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Amtrak Derailment Could Bring Lawsuits

Recently, an Amtrak train derailed just south of Seattle, Washington. The train was making its first-ever trip, traveling from Seattle to Portland, Oregon. When the train derailed, it toppled over an overpass and crashed onto the highway below. The tragedy resulted in three deaths and over 100 injuries. Unfortunately, it appears that liability suits will be an issue as families attempt to heal and move forward.

What Caused The Accident?

The train derailed because it was going nearly 2.5 times faster than it should have been. The train entered a curve at 81 mph, even though the recommended speed was 30 mph. Those killed were all passengers on the train. Although the train struck at least five cars when it tumbled to the highway, no vehicle passengers were killed.

Unfortunately, the new railroad came under heavy scrutiny, which makes an event like this all the more tragic. The mayor of Lakewood, a nearby town, had fought against the rail line, even saying on record that someone would end up being killed. Mayor Don Anderson was concerned about the lack of railroad crossings because people in the area were unfamiliar with trains. Lakewood actually sued the Washington State Department of Transportation to stop the progress, but that lawsuit was dismissed.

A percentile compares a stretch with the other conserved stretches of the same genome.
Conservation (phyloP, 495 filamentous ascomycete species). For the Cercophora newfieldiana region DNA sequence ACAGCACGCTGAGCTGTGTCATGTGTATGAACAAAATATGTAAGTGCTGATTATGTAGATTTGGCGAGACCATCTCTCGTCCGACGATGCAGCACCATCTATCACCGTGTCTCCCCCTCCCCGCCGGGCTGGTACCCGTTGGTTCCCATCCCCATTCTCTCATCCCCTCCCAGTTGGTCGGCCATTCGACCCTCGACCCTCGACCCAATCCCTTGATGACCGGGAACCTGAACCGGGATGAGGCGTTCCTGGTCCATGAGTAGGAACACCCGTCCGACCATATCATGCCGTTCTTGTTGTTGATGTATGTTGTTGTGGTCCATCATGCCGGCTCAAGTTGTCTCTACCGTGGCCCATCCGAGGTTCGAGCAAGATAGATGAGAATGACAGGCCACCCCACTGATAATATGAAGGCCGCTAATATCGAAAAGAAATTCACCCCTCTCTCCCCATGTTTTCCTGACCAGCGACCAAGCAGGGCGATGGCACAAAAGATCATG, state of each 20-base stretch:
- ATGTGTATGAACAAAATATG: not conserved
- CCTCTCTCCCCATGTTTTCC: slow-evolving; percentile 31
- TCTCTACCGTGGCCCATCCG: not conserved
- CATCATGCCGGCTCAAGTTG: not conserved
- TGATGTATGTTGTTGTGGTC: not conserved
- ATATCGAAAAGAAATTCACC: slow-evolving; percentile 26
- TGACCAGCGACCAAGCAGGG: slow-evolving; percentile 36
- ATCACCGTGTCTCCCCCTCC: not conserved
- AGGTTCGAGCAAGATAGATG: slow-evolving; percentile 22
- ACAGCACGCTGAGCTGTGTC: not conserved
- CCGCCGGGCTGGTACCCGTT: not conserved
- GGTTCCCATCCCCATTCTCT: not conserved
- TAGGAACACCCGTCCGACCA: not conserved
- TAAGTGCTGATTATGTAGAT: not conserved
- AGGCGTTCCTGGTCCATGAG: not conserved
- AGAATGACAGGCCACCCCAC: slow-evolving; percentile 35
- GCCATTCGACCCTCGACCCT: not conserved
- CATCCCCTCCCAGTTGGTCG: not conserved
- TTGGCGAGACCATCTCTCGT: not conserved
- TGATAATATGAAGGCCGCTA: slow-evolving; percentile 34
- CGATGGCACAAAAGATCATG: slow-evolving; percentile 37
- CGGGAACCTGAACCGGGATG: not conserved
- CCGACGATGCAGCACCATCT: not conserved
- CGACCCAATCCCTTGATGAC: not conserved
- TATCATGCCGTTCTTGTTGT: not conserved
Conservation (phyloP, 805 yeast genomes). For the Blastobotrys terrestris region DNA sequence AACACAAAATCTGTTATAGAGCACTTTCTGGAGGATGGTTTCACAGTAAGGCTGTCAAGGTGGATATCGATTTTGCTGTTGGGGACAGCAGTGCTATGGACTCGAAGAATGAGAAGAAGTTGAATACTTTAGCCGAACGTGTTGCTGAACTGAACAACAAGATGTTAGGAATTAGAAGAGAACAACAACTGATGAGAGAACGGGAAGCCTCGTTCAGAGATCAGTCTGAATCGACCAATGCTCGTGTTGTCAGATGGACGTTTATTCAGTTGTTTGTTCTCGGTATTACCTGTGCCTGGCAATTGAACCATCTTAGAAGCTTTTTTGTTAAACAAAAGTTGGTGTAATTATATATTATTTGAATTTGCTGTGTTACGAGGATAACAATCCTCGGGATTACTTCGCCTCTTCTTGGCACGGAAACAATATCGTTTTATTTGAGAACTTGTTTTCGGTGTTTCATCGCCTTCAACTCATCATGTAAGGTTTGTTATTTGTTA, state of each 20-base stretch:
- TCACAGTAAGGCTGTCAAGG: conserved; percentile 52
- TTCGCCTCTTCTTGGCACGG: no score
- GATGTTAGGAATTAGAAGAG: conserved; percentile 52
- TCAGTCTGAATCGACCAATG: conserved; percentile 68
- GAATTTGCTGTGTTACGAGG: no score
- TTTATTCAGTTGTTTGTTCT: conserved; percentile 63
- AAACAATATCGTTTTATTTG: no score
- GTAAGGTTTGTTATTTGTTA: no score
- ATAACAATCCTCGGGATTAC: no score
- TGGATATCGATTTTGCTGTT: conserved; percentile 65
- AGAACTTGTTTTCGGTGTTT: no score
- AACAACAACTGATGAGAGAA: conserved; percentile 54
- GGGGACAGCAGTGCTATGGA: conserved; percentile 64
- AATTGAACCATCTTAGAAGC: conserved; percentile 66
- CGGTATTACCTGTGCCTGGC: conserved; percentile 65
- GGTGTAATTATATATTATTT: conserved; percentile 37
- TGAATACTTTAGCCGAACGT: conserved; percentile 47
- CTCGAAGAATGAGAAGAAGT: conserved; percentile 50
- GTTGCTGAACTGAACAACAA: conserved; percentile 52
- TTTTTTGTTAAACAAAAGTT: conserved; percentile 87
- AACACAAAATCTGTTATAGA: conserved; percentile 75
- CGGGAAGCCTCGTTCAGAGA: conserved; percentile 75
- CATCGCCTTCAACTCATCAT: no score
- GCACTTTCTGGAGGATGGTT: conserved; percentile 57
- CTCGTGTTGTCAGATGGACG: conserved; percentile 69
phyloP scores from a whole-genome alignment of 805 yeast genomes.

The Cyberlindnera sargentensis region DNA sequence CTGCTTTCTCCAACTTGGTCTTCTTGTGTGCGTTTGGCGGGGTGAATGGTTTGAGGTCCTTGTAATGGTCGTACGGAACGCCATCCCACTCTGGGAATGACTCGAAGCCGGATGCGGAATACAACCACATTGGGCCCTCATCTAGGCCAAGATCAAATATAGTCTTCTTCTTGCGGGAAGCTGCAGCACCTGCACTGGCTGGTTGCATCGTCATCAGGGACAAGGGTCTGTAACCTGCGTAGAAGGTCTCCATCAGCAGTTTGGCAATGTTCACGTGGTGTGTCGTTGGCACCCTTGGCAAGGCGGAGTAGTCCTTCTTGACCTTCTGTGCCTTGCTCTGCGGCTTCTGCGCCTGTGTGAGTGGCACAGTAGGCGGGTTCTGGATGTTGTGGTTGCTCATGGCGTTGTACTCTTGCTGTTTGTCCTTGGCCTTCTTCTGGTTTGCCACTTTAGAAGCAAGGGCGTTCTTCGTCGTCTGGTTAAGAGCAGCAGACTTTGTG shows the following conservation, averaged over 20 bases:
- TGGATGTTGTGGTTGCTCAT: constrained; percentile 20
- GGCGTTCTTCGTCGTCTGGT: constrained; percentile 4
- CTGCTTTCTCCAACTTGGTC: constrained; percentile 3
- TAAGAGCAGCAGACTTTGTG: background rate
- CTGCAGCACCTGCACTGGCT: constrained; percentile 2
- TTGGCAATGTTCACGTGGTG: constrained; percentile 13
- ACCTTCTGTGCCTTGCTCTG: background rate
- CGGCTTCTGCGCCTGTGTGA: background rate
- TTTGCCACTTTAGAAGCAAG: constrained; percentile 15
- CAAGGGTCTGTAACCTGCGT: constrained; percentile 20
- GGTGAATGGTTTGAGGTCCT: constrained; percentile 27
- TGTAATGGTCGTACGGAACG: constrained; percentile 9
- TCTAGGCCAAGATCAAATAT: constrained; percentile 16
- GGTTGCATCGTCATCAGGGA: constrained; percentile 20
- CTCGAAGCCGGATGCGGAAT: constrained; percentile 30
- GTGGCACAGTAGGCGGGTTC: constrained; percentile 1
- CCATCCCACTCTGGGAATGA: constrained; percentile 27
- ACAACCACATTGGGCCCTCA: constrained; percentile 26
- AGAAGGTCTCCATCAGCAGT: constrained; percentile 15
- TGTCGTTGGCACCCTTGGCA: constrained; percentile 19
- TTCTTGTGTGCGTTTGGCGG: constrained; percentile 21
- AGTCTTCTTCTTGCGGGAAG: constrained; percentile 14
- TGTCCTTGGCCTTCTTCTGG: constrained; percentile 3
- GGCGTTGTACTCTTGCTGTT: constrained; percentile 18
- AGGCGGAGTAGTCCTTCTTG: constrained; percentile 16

Although it appears that railroad crossing did not cause the accident that recently occurred, it’s still indicative of the fact that the project was highly controversial and faced criticism. The fact that many people opposed the rail line for safety reasons could end up impacting lawsuits in the case.

Civil Suits Moving Forward

The fact that the train was drastically exceeding the recommended speed is a strong indicator that at least one party will be liable to pay damages once civil suits are filed. There will need to be investigations conducted over the coming months to determine if the accident was an engineering problem, employer problem, or an operator problem.

If the speed had been miscalculated or signs had been poorly posted, the project’s engineers could end up being liable. If Amtrak failed to properly train their employee and failed to go over route procedures, they could be liable. If the train’s operator was distracted or failed to perform his job as instructed, then he could be liable.

Civil suits are normally complicated because trying to determine a figure for damages is difficult. Damages must account for medical bills and future care, as well as intangible costs like pain and suffering. However, a tragedy like this is even more difficult to work through because the total payout for everyone involved in the accident cannot exceed $295 million.

This is because of the 1997 Amtrak Reform and Accountability Act. The original maximum figure was $200 million, with the law being passed to protect against all claims by all defendants arising from a single accident. It wasn’t until 2015 that the limit was raised to $295 million.